Nfld. & Labrador

Kathy Dunderdale defends Nalcor, undermines former colleagues in Muskrat testimony

Former premier Kathy Dunderdale voiced support for Newfoundland and Labrador's embattled energy corporation, while challenging the memories of her former political colleagues during sometimes tense testimony at the Muskrat Falls inquiry Tuesday.

Former premier says she was aware of 2013 cost increase on project, and believes she told cabinet

Kathy Dunderdale, Newfoundland and Labrador's premier when Muskrat Falls was sanctioned in 2012, and when a federal loan guarantee was finalized a year later, testified for a second time Tuesday at the public inquiry. (Terry Roberts/CBC)

Former premier Kathy Dunderdale voiced support for Newfoundland and Labrador's embattled energy corporation while challenging the testimony of her former political colleagues during sometimes tense testimony at the Muskrat Falls inquiry Tuesday.

"They weren't trying to hoodwink me. They weren't trying to pull the wool over my eyes," Dunderdale said when inquiry co-counsel Barry Learmonth suggested the provincial government's oversight of Nalcor Energy was "weak, feeble and limited" and that Nalcor "on a repeated basis intentionally withheld relevant information."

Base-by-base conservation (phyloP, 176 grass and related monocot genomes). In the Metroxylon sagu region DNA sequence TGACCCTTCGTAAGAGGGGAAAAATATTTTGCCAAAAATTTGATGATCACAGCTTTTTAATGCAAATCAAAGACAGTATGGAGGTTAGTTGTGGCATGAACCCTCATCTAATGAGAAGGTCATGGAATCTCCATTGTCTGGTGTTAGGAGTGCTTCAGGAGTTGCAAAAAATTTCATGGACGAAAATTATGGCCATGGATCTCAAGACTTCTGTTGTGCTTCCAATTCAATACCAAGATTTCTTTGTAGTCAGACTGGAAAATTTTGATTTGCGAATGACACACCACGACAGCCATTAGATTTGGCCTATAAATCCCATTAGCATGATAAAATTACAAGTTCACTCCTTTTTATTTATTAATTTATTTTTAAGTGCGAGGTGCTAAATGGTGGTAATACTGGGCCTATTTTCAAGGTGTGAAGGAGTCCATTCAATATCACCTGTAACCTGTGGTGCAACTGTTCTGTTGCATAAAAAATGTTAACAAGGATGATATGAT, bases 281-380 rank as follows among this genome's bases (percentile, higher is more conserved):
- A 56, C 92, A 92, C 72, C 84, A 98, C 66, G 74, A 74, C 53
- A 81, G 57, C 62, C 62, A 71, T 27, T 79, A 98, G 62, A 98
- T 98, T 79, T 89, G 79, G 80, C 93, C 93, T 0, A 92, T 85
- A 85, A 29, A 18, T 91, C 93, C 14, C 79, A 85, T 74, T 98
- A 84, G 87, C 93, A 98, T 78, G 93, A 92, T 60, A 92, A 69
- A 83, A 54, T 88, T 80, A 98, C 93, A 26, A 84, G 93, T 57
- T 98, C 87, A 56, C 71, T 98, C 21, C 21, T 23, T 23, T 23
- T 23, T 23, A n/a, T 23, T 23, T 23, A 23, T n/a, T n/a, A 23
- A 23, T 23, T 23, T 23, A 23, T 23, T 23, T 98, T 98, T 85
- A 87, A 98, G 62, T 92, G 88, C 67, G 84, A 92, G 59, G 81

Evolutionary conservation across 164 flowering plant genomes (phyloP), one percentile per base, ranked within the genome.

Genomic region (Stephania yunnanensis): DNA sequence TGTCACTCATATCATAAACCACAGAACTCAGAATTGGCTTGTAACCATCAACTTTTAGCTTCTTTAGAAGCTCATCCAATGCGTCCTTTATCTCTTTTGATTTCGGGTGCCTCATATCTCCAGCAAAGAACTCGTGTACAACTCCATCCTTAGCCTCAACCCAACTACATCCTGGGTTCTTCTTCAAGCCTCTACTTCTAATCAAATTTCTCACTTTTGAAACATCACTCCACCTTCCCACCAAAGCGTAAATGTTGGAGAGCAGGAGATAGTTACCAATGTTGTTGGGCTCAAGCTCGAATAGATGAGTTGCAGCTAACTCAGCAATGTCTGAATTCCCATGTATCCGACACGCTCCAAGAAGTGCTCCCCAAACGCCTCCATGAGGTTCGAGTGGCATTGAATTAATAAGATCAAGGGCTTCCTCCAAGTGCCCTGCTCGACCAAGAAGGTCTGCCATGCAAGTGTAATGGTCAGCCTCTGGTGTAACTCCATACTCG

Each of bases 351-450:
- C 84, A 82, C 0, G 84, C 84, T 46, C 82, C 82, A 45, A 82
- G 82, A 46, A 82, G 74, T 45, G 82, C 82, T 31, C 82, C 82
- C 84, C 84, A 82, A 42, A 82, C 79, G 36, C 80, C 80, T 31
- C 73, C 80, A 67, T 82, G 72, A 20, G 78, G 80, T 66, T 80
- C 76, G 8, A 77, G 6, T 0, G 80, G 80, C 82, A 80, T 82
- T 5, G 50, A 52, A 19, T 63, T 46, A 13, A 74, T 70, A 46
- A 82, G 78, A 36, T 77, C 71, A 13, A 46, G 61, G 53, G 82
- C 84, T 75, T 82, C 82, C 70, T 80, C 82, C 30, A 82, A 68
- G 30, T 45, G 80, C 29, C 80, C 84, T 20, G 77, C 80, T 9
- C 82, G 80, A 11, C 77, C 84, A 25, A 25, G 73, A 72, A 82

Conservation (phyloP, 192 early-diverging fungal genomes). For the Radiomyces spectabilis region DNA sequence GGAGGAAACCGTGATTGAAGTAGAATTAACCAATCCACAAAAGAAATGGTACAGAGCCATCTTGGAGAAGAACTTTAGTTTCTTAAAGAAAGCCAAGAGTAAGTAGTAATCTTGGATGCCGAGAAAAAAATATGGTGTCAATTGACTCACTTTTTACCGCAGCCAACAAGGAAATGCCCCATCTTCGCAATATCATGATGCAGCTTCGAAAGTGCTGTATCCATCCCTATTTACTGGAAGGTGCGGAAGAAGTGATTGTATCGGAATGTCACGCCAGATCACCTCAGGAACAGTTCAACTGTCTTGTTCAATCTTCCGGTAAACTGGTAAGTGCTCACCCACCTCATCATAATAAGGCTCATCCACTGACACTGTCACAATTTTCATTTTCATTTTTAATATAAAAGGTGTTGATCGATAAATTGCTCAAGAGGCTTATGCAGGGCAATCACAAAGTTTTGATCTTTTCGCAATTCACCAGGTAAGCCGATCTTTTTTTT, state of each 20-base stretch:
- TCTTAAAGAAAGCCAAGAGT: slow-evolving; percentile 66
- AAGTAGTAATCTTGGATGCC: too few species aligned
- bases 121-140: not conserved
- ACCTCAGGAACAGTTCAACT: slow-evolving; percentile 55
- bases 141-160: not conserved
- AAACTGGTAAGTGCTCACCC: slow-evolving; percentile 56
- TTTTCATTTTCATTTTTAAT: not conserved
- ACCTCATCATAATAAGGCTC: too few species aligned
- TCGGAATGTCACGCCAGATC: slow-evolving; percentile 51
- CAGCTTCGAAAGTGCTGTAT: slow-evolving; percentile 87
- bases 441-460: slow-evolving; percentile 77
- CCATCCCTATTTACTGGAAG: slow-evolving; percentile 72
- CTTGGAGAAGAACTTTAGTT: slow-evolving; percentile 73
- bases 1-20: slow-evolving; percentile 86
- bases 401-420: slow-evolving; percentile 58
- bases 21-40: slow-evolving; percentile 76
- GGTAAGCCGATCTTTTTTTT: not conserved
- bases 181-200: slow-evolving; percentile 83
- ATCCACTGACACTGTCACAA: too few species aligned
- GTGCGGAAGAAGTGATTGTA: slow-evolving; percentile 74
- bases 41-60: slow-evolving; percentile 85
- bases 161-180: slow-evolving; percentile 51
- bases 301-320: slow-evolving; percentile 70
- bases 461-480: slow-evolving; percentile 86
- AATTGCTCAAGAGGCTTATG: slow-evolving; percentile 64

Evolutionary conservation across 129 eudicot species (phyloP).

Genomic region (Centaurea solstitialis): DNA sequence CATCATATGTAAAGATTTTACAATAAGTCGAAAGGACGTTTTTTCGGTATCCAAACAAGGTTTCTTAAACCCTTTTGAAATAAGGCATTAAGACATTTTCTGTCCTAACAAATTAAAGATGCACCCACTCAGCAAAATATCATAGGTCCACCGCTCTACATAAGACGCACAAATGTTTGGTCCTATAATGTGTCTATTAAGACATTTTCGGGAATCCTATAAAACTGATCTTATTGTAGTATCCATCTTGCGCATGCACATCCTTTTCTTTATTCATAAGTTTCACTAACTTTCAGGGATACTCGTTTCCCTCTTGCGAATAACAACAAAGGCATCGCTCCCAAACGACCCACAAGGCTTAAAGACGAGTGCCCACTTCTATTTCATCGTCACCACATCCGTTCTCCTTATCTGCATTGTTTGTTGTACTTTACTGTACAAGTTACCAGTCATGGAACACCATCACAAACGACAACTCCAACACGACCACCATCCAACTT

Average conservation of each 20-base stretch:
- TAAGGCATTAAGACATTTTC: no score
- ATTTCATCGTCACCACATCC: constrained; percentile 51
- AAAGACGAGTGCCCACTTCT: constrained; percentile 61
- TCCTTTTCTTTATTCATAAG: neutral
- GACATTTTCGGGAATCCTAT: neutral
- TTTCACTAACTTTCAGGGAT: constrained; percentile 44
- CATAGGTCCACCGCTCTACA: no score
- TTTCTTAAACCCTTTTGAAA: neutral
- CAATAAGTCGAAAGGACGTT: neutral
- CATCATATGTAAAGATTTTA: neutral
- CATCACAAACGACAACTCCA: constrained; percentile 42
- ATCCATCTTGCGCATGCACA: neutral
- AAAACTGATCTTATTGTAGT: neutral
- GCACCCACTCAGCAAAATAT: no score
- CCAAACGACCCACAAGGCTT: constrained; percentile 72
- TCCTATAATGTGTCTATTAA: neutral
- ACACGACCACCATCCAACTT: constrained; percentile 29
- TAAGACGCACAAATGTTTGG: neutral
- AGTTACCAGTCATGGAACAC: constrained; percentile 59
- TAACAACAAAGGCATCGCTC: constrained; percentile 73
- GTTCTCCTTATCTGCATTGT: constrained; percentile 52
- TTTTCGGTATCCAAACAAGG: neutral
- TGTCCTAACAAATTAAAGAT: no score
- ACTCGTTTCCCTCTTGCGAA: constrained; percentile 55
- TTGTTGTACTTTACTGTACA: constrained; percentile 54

"I am not convinced that Nalcor withheld information and buried information so it could never be found out by government. I don't believe that to be true," said Dunderdale, despite evidence that reports identifying serious risks to the project were never shared with the government by Nalcor.

And in a surprising twist to what's become a very tangled issue at the inquiry, Dunderdale acknowledged she was aware of a sharp — and until recently, never publicly disclosed — increase in the capital cost for Muskrat Falls in late 2013, as the financing arrangement for the project was finalized.